Monday, May 23, 2016

New 2016 Child Support Standards Chart Released



The 2016 poverty income guideline amount for a single person as reported by the United States Department of Health and Human Services is $11,880 and the 2016 self-support reserve is $16,038. The income cap is currently $143,000 on the combined parental income. Where the total income of both parents exceeds the combined parental income amount of $143,000 the law permits, but does not require, the use of the child support percentages in calculating the child support obligation on the income above $143,000. Click on link to download chart:https://www.childsupport.ny.gov/dcse/pdfs/CSSA.pdf

New Support Forms Updated March 1, 2016 For Maintenance and Child Support Applications Available on New York Courts Website

Click on LInk to download Form
Temporary Maintenance Worksheet (for divorces started on or after 10/25/15)
Temporary Maintenance Worksheet (for divorces started before 10/25/15)

Court of Appeals Holds That Consent to Record Conversation of Child with Another Person Includes Vicarious Consent, on Behalf of a Minor Child



In People v Badalamenti, 2016 WL 1306683 (2016) the Court of Appeals held that the definition of consent, in the context of “mechanical overhearing of a conversation” pursuant to Penal Law § 250.00(2), includes vicarious consent, on behalf of a minor child. It established a “narrowly tailored” test for vicarious consent that requires a court to determine (1) that a parent or guardian had a good faith belief that the recording of a conversation to which the child was a party was necessary to serve the best interests of the child and (2) that there was an objectively reasonable basis for this belief. The Court cautioned that its holding should not be interpreted as a vehicle to attempt to avoid criminal liability for the crime of eavesdropping when a parent acts in bad faith and lacks an objectively reasonable belief that a recording is necessary in order to serve the best interests of his or her minor child. Penal Law § 250.05 and CPLR 4506 cannot be so easily circumvented. The procedural vehicles of pretrial hearings must be used to determine the admissibility of any recordings and will result in the suppression of any parent’s recording that a court determines did not meet the narrowly tailored and objective test. In making this admissibility determination, a court should consider the relevant factors, which include, but are not limited to, the parent’s motive or purpose for making the recording, the necessity of the recording to serve the child’s best interests, and the child’s age, maturity, and ability to formulate well-reasoned judgments of his or her own regarding best interests.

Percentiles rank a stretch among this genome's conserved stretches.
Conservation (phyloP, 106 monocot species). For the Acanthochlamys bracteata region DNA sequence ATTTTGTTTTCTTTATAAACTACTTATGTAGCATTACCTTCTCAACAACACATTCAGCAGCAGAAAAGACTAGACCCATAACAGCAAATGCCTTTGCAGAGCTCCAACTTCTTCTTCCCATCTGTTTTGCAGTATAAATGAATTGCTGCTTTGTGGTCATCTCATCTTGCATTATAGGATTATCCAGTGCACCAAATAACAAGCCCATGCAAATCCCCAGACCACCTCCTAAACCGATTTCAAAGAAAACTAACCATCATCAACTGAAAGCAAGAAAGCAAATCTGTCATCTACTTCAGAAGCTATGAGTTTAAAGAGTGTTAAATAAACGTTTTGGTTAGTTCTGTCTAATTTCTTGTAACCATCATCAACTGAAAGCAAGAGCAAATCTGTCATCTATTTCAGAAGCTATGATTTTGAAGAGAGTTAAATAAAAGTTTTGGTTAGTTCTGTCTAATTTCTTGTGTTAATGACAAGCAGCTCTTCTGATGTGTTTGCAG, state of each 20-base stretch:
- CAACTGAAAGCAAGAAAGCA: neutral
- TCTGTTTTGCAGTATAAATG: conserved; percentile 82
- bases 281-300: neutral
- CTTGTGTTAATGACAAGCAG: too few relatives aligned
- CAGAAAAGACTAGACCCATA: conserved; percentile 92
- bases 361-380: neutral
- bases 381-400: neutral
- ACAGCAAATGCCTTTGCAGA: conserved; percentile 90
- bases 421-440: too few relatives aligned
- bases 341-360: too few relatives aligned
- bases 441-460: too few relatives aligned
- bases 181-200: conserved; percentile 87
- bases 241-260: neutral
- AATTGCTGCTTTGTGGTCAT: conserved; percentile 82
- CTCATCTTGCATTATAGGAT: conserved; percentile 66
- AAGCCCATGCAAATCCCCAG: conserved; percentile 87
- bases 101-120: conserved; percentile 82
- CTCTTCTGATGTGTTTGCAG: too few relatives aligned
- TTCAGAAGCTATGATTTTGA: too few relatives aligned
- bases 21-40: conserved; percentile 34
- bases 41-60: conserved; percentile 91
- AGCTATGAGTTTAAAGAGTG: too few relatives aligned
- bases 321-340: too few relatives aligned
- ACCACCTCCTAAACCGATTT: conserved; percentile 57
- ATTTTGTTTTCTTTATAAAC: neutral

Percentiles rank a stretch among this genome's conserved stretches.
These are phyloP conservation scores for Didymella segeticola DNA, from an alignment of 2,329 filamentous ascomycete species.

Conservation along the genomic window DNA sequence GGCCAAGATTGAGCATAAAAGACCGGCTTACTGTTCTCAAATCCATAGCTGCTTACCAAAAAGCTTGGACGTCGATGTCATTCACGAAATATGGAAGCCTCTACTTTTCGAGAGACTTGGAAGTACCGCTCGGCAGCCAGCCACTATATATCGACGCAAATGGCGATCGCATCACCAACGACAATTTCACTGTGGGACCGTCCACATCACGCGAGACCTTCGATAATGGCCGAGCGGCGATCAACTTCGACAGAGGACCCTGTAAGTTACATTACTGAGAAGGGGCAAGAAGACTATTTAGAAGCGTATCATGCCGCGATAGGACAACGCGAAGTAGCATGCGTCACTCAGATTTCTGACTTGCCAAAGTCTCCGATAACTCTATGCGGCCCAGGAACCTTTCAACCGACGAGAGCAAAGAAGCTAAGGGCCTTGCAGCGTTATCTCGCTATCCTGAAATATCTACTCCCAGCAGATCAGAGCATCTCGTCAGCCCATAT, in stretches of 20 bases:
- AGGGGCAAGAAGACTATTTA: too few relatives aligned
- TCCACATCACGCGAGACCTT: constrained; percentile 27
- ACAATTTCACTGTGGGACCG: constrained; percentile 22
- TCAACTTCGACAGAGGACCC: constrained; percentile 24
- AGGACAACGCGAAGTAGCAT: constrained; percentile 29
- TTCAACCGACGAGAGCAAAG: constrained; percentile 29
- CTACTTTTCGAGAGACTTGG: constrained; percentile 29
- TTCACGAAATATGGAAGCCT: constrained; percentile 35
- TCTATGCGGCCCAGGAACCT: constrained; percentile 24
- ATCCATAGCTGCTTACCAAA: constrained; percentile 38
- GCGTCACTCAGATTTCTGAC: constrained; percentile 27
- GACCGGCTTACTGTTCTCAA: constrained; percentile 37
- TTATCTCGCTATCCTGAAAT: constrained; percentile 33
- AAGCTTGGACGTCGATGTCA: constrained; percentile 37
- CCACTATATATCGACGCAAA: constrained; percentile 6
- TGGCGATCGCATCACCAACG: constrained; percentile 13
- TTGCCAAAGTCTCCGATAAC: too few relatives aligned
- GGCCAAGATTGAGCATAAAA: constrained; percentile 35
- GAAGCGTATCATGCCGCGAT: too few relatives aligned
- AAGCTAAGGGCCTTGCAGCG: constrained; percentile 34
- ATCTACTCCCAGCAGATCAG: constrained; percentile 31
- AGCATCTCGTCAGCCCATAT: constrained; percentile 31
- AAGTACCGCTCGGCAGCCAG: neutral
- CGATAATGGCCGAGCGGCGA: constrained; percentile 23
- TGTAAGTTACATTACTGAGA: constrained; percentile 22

Second Circuit Holds that Intimate Partner Violence Is a Relevant Factor in Determining if Fees and Expenses are "Clearly Inappropriate"


In Souratgar v Fair, 2016 WL 1168733 (2d Cir., 2016) the Second Circuit reversed a judgment ordering Respondent Lee Jen Fair to pay to the prevailing petitioner-appellee, Abdollah Naghash Souratgar, $283,066.62 in expenses under the International Child Abduction Remedies Act, which directs district courts to issue such an order “unless the respondent establishes that such order would be clearly inappropriate.” 22 U.S.C. § 9007(b)(3).  It held that the determination requires district courts to weigh relevant equitable factors, including intimate partner violence. Having reviewed all relevant equitable factors, it concluded that, because the respondent showed that the petitioner engaged in multiple, unilateral acts of intimate partner violence against her and that her removal of the child from the habitual country was related to that violence, and because there were no countervailing factors in the record in favor of the petitioner, such an award would be “clearly inappropriate.”


Court of Appeals Construes "Extended Disruption of Custody", in Domestic Relations Law § 72 (2), in Favor of Grandparents finding they have Standing to Seek Custody



In Suarez v Williams, --- N.E.3d ----, 2015 WL 8788195 (N.Y.), 2015 N.Y. Slip Op. 09231, the Court of Appeals, in an opinion by Judge Leslie Stein, held that grandparents may demonstrate  standing to seek custody, pursuant to Domestic Relations Law § 72 (2) and the Court’s decision in Matter of Bennett v Jeffreys (40 NY2d 543 [1976])  based on extraordinary circumstances where the child has lived with the grandparents for a prolonged period of time, even if the child had contact with, and spent time with, a parent while the child lived with the grandparents. In addition, a parent need not relinquish all care and control of the child. Even if the parent exercises some control over the child, for example during visitation, a parent may still, as a general matter, have voluntarily relinquished care and control of the child to the grandparent to the extent that the grandparent is, in essence, acting as a parent with primary physical custody.